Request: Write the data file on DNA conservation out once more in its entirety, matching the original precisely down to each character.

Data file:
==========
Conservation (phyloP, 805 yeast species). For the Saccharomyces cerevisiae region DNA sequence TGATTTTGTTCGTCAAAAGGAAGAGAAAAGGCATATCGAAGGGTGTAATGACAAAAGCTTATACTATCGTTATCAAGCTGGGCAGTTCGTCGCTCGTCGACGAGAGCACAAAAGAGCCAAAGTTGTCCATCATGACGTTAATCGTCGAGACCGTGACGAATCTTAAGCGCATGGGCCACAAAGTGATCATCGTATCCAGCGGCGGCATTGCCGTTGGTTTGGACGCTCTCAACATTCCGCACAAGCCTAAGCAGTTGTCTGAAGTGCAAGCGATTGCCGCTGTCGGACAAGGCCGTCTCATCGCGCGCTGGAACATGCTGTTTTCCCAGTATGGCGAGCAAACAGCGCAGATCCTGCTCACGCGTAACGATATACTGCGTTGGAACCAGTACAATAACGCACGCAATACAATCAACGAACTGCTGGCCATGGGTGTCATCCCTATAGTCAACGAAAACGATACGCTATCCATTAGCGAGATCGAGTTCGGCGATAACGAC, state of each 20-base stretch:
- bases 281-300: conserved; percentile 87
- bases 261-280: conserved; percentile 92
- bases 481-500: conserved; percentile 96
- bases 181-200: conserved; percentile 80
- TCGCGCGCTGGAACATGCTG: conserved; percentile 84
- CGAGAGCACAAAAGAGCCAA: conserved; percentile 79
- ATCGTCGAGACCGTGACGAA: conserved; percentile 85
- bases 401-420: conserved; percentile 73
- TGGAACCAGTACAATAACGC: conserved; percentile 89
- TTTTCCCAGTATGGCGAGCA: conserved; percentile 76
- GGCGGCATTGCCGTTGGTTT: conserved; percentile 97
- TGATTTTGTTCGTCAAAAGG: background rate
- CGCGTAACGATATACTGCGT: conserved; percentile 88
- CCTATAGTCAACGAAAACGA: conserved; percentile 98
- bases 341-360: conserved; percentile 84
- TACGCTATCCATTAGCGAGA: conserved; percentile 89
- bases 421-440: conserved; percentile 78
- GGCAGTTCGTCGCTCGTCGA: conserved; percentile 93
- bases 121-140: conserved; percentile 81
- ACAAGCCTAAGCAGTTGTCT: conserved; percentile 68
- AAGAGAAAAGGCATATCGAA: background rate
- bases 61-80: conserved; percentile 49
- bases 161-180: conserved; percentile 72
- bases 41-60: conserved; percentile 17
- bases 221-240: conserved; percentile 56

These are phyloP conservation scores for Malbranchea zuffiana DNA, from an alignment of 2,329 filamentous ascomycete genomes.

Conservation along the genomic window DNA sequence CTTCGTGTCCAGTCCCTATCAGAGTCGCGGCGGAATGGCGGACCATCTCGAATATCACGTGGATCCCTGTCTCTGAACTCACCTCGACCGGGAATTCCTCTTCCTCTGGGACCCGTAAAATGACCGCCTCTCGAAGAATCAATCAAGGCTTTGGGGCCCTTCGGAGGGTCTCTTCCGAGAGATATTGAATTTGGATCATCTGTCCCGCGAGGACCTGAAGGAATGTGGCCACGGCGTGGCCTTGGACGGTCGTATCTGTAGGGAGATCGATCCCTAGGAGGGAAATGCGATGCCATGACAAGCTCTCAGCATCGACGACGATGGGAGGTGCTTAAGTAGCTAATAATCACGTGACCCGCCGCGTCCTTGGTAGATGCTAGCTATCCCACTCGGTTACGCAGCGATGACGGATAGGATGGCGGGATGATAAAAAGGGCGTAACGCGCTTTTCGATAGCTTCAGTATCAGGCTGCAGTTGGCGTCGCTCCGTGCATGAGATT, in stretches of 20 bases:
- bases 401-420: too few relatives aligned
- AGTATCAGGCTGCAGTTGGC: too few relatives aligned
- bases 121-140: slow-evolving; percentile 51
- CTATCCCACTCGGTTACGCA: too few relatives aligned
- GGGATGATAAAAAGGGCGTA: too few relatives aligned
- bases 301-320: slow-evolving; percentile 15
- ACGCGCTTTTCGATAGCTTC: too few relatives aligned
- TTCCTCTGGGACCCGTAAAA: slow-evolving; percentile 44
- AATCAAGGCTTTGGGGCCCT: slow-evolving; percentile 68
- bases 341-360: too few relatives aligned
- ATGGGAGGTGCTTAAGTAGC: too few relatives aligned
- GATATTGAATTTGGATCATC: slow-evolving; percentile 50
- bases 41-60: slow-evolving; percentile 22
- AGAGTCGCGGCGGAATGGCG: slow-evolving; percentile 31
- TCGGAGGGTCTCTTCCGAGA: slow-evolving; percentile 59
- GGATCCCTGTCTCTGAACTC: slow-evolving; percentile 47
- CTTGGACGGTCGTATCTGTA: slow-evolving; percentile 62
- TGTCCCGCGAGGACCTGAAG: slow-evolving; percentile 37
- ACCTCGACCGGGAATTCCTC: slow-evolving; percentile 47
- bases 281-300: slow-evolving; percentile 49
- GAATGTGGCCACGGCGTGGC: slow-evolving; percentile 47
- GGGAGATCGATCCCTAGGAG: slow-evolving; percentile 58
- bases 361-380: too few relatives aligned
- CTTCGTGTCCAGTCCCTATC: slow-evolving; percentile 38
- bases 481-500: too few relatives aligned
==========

Conservation (phyloP, 805 yeast species). For the Saccharomyces cerevisiae region DNA sequence TGATTTTGTTCGTCAAAAGGAAGAGAAAAGGCATATCGAAGGGTGTAATGACAAAAGCTTATACTATCGTTATCAAGCTGGGCAGTTCGTCGCTCGTCGACGAGAGCACAAAAGAGCCAAAGTTGTCCATCATGACGTTAATCGTCGAGACCGTGACGAATCTTAAGCGCATGGGCCACAAAGTGATCATCGTATCCAGCGGCGGCATTGCCGTTGGTTTGGACGCTCTCAACATTCCGCACAAGCCTAAGCAGTTGTCTGAAGTGCAAGCGATTGCCGCTGTCGGACAAGGCCGTCTCATCGCGCGCTGGAACATGCTGTTTTCCCAGTATGGCGAGCAAACAGCGCAGATCCTGCTCACGCGTAACGATATACTGCGTTGGAACCAGTACAATAACGCACGCAATACAATCAACGAACTGCTGGCCATGGGTGTCATCCCTATAGTCAACGAAAACGATACGCTATCCATTAGCGAGATCGAGTTCGGCGATAACGAC, state of each 20-base stretch:
- bases 281-300: conserved; percentile 87
- bases 261-280: conserved; percentile 92
- bases 481-500: conserved; percentile 96
- bases 181-200: conserved; percentile 80
- TCGCGCGCTGGAACATGCTG: conserved; percentile 84
- CGAGAGCACAAAAGAGCCAA: conserved; percentile 79
- ATCGTCGAGACCGTGACGAA: conserved; percentile 85
- bases 401-420: conserved; percentile 73
- TGGAACCAGTACAATAACGC: conserved; percentile 89
- TTTTCCCAGTATGGCGAGCA: conserved; percentile 76
- GGCGGCATTGCCGTTGGTTT: conserved; percentile 97
- TGATTTTGTTCGTCAAAAGG: background rate
- CGCGTAACGATATACTGCGT: conserved; percentile 88
- CCTATAGTCAACGAAAACGA: conserved; percentile 98
- bases 341-360: conserved; percentile 84
- TACGCTATCCATTAGCGAGA: conserved; percentile 89
- bases 421-440: conserved; percentile 78
- GGCAGTTCGTCGCTCGTCGA: conserved; percentile 93
- bases 121-140: conserved; percentile 81
- ACAAGCCTAAGCAGTTGTCT: conserved; percentile 68
- AAGAGAAAAGGCATATCGAA: background rate
- bases 61-80: conserved; percentile 49
- bases 161-180: conserved; percentile 72
- bases 41-60: conserved; percentile 17
- bases 221-240: conserved; percentile 56

These are phyloP conservation scores for Malbranchea zuffiana DNA, from an alignment of 2,329 filamentous ascomycete genomes.

Conservation along the genomic window DNA sequence CTTCGTGTCCAGTCCCTATCAGAGTCGCGGCGGAATGGCGGACCATCTCGAATATCACGTGGATCCCTGTCTCTGAACTCACCTCGACCGGGAATTCCTCTTCCTCTGGGACCCGTAAAATGACCGCCTCTCGAAGAATCAATCAAGGCTTTGGGGCCCTTCGGAGGGTCTCTTCCGAGAGATATTGAATTTGGATCATCTGTCCCGCGAGGACCTGAAGGAATGTGGCCACGGCGTGGCCTTGGACGGTCGTATCTGTAGGGAGATCGATCCCTAGGAGGGAAATGCGATGCCATGACAAGCTCTCAGCATCGACGACGATGGGAGGTGCTTAAGTAGCTAATAATCACGTGACCCGCCGCGTCCTTGGTAGATGCTAGCTATCCCACTCGGTTACGCAGCGATGACGGATAGGATGGCGGGATGATAAAAAGGGCGTAACGCGCTTTTCGATAGCTTCAGTATCAGGCTGCAGTTGGCGTCGCTCCGTGCATGAGATT, in stretches of 20 bases:
- bases 401-420: too few relatives aligned
- AGTATCAGGCTGCAGTTGGC: too few relatives aligned
- bases 121-140: slow-evolving; percentile 51
- CTATCCCACTCGGTTACGCA: too few relatives aligned
- GGGATGATAAAAAGGGCGTA: too few relatives aligned
- bases 301-320: slow-evolving; percentile 15
- ACGCGCTTTTCGATAGCTTC: too few relatives aligned
- TTCCTCTGGGACCCGTAAAA: slow-evolving; percentile 44
- AATCAAGGCTTTGGGGCCCT: slow-evolving; percentile 68
- bases 341-360: too few relatives aligned
- ATGGGAGGTGCTTAAGTAGC: too few relatives aligned
- GATATTGAATTTGGATCATC: slow-evolving; percentile 50
- bases 41-60: slow-evolving; percentile 22
- AGAGTCGCGGCGGAATGGCG: slow-evolving; percentile 31
- TCGGAGGGTCTCTTCCGAGA: slow-evolving; percentile 59
- GGATCCCTGTCTCTGAACTC: slow-evolving; percentile 47
- CTTGGACGGTCGTATCTGTA: slow-evolving; percentile 62
- TGTCCCGCGAGGACCTGAAG: slow-evolving; percentile 37
- ACCTCGACCGGGAATTCCTC: slow-evolving; percentile 47
- bases 281-300: slow-evolving; percentile 49
- GAATGTGGCCACGGCGTGGC: slow-evolving; percentile 47
- GGGAGATCGATCCCTAGGAG: slow-evolving; percentile 58
- bases 361-380: too few relatives aligned
- CTTCGTGTCCAGTCCCTATC: slow-evolving; percentile 38
- bases 481-500: too few relatives aligned